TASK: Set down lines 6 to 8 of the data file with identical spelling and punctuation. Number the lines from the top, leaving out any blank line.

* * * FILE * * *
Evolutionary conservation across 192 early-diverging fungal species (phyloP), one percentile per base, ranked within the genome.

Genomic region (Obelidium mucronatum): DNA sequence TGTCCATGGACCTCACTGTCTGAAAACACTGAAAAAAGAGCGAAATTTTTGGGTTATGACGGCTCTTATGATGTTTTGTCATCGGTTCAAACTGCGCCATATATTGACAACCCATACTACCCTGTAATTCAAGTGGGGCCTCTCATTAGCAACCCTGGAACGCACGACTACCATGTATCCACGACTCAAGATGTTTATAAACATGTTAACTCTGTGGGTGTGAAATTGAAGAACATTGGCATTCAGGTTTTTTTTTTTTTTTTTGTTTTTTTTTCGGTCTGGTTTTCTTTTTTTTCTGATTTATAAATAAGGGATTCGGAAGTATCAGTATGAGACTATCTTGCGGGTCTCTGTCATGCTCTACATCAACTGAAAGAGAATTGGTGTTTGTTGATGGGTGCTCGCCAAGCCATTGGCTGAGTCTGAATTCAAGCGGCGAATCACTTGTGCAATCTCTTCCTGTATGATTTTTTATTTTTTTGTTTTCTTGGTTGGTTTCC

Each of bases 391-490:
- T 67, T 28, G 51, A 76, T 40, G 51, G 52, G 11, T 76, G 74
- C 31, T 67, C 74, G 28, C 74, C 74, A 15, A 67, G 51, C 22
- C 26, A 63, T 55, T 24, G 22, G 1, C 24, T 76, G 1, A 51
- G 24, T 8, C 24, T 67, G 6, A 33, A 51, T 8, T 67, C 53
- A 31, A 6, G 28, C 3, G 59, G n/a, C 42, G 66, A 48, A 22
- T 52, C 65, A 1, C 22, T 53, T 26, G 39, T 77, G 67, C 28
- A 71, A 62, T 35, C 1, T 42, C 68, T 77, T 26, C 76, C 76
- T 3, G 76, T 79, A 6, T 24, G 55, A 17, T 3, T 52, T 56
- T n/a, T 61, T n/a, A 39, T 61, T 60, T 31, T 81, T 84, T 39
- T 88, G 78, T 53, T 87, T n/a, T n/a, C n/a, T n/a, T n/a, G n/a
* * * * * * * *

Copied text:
- C 26, A 63, T 55, T 24, G 22, G 1, C 24, T 76, G 1, A 51
- G 24, T 8, C 24, T 67, G 6, A 33, A 51, T 8, T 67, C 53
- A 31, A 6, G 28, C 3, G 59, G n/a, C 42, G 66, A 48, A 22